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TimeItemWhoNotes
30 min?Jono's thoughts and comments on Code Review and Incident Management in an Open Source ProjectTC
  • Jono Bacon to join.
  • 4 main points:
    • Code
    • Open review
    • Issue Management 
    • Roadmapping
  • What's unique about this project? Different structures, etc?
    • Not seeing much activity in open/drive-by pull requests
    • Didn't see much discussion around PRs and implementation decisions
      • seem to be happening on GitHub, in Slack
    • Is this a reflection of state of FOLIO, only one site in production?
    • Has not seen much evidence of open code review
      • On UI side, have moving in this direction, code submitted as PRs and waiting for peer review before merge.
      • Also many distributed teams, review internally.
      • One challenge is the size of the project and how to process PRs, e.g. core team has to do a context switch for any PR for core.
      • We think there is a slow steady trend to bring these up
    • Underlying thread: one area where JB has seen OSS run into trouble, when paid employees seem to have a different workflow than the rest of the community.
      • Moving discussions to a platform like Discourse, where you can find previous discussions.
      • Right now, Slack useful for real-time feedback during bug fixing. May change when we're more in production.
      • There is a need both for synchronous discussion like Slack but also for async, bookmarkable discussion.
      • JB sees benefit to structured communication, as in a PR. One thing that has worked elsewhere is to establish a cultural norm where a productive sync conversation is  copied to the PR.
      • Ideally there would be one source of truth, conversations currently split between JIRA and GitHub.
        • Very common for people to say that GitHub Issues are insufficient, JIRA is great for breaking issues down in to pieces and relationships between.
        • JB had seen some small traffic in GitHub Issues, had been unaware of the JIRA instance.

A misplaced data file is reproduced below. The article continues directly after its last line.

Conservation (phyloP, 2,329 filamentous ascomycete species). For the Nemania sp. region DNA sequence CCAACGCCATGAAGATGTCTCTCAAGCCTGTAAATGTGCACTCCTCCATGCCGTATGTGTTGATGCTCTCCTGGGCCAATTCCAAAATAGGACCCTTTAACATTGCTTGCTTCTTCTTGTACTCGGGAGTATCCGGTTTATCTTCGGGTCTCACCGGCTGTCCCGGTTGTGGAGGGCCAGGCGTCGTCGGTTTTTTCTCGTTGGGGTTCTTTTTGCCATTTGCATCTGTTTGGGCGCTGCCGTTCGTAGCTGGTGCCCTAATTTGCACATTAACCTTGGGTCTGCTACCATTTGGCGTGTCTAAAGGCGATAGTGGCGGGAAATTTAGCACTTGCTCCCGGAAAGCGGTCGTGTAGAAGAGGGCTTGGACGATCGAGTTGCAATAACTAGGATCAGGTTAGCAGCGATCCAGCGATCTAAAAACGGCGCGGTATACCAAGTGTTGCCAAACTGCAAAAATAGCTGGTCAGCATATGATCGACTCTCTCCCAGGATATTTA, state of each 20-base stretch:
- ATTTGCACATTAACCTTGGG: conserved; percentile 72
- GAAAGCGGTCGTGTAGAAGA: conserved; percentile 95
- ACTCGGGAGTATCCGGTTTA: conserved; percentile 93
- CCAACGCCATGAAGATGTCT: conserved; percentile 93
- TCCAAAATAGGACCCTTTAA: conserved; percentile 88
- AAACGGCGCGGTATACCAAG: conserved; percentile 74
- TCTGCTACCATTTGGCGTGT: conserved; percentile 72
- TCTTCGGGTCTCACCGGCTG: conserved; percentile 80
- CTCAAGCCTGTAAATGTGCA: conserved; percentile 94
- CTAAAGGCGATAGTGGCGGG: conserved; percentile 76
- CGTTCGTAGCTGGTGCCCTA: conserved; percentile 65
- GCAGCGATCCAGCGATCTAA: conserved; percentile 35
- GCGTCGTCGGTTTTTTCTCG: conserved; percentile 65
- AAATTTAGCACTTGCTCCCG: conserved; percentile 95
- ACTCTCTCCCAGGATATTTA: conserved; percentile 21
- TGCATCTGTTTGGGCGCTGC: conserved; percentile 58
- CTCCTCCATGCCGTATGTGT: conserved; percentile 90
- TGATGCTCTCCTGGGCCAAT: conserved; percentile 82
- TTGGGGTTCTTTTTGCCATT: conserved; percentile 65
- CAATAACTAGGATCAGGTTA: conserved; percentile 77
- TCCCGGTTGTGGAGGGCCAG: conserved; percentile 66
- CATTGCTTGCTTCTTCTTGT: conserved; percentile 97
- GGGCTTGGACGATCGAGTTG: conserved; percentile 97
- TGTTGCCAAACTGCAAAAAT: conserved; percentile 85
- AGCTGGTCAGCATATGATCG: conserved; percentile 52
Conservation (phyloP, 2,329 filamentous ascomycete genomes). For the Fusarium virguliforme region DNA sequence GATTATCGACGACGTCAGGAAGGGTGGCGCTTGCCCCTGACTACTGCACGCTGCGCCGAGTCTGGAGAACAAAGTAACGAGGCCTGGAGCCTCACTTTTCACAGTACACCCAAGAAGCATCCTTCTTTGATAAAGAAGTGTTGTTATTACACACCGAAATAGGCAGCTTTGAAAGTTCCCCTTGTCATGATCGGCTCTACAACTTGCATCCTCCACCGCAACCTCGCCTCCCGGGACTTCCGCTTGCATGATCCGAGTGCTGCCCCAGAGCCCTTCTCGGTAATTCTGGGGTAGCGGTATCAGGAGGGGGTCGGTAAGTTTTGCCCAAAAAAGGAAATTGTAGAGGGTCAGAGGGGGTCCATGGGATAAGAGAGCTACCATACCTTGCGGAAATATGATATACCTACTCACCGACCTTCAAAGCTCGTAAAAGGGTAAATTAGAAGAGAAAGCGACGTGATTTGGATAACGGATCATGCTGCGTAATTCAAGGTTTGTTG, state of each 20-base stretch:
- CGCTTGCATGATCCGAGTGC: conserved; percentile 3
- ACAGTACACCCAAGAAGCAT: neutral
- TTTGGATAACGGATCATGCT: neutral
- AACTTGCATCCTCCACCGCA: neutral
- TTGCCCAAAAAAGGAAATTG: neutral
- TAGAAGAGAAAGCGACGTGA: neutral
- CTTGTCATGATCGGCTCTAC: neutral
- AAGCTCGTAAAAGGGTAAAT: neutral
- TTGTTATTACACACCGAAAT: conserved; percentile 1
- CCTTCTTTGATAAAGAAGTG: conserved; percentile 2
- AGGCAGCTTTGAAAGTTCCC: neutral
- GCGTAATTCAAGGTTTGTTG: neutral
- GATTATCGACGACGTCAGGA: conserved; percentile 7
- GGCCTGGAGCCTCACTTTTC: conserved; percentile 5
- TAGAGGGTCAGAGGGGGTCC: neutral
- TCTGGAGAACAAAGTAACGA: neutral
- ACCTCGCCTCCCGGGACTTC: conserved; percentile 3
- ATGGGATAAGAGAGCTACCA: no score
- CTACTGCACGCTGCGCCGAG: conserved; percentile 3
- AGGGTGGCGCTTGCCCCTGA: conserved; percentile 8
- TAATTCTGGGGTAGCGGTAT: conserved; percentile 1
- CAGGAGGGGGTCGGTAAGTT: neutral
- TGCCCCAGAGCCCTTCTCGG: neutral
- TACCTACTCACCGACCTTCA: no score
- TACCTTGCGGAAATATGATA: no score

• Would recommend the JIRA instance be made more visible. Though is in Developers pulldown from main nav. bar.
    • Drive-by PRs: how do projects manage those?
      • Problem: devs are incentivized to fix code in their areas of interest, not incentivized to triage or do code reviews. One way to kill interest is to let PRs and bugs go unnoticed, unreviewed.
      • Additional: the audience for this project is not developers, bugs come in from non-devs, are triaged by POs.
      • How to provide a simple set of tools for librarians to submit issues? Ran into this problem with Ubuntu, got bug reports from techies, but majority non-tech users.
      • Sees a role for an integrated user community, with a place to ask for advice and report trouble, something like Discourse could play a role.
        • We have some of this, new sites kicking the tires will often find the Discuss board.
        • Some of this also happening in the SIG meetings, Slack.
    • Questions:
      • PRs, some projects devs submit PRs with bug reports
      • Testing
        • General approach is build out set of unit tests.
        • Ideal is to have a policy that says any new classes, methods will have unit tests attached. Test suite run before PR accepted (This is in place now) 
        • How to go back to legacy code and get coverage in place (We have tickets in place to do this, and QA monitoring of coverage) 
        • Manual smoke testing, also go out to technically-savvy librarians who can test. (we also do a version of this) 
      • Release management, process for what features are included in a release, how is this done in other projects?
        • JB fan of regular cadence-based cycle, x-many months. Gather requirements from community and determine what features to target. (This seems similar to our capacity planning and issue review process) 
          • Main point is to solicit feedback from community. Our process is continuous. Is the suggestion to turn this into an event? JB thinks an event quarterly (as opposed to semiannual) would be difficult. If continuous feedback works, then we're probably good.
          • One point is that having a cadence is important, there's a problem with just having a release whenever.
    • Visibility is one thread that runs through all of this
      • We're doing many of the recommended things, but often not so visible. Maybe the effort needed is to make these more visible.
      • Capacity Planning Team does much of this.
        • Once current challenge is balance time between new features, support, bug fixes.